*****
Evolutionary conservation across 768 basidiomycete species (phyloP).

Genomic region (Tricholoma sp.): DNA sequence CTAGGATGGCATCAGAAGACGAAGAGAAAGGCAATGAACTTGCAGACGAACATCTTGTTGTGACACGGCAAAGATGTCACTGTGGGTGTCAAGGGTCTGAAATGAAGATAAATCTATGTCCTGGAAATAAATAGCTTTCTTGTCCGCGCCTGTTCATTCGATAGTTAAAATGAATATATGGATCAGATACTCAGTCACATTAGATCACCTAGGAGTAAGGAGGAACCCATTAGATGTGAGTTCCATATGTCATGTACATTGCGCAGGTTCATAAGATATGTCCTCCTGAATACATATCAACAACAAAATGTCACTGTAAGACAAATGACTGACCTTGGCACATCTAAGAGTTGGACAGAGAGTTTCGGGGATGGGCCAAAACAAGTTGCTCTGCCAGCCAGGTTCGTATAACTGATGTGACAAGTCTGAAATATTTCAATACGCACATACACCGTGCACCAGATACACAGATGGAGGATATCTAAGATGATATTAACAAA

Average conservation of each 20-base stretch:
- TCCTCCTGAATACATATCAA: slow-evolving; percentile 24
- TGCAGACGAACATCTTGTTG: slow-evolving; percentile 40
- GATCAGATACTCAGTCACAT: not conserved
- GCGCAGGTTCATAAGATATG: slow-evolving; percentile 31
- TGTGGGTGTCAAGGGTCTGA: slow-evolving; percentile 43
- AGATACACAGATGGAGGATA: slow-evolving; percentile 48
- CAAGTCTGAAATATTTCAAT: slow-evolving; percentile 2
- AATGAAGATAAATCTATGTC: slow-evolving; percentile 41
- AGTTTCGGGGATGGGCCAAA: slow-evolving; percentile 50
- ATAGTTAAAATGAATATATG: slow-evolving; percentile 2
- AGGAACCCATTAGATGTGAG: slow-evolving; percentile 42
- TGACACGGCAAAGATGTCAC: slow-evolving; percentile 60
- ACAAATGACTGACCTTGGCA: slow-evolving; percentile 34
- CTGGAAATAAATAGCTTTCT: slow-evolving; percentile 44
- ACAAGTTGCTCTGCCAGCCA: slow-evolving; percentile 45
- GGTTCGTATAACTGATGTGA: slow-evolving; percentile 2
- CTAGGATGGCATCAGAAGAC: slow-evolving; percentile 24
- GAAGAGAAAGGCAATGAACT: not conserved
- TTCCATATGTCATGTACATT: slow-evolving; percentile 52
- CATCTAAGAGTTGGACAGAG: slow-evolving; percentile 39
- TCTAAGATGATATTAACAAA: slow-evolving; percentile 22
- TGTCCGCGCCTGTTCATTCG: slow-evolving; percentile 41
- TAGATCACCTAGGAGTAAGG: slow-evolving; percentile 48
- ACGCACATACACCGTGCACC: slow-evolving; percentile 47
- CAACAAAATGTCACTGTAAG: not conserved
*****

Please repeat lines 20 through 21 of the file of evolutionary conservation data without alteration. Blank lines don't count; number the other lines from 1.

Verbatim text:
- CTAGGATGGCATCAGAAGAC: slow-evolving; percentile 24
- GAAGAGAAAGGCAATGAACT: not conserved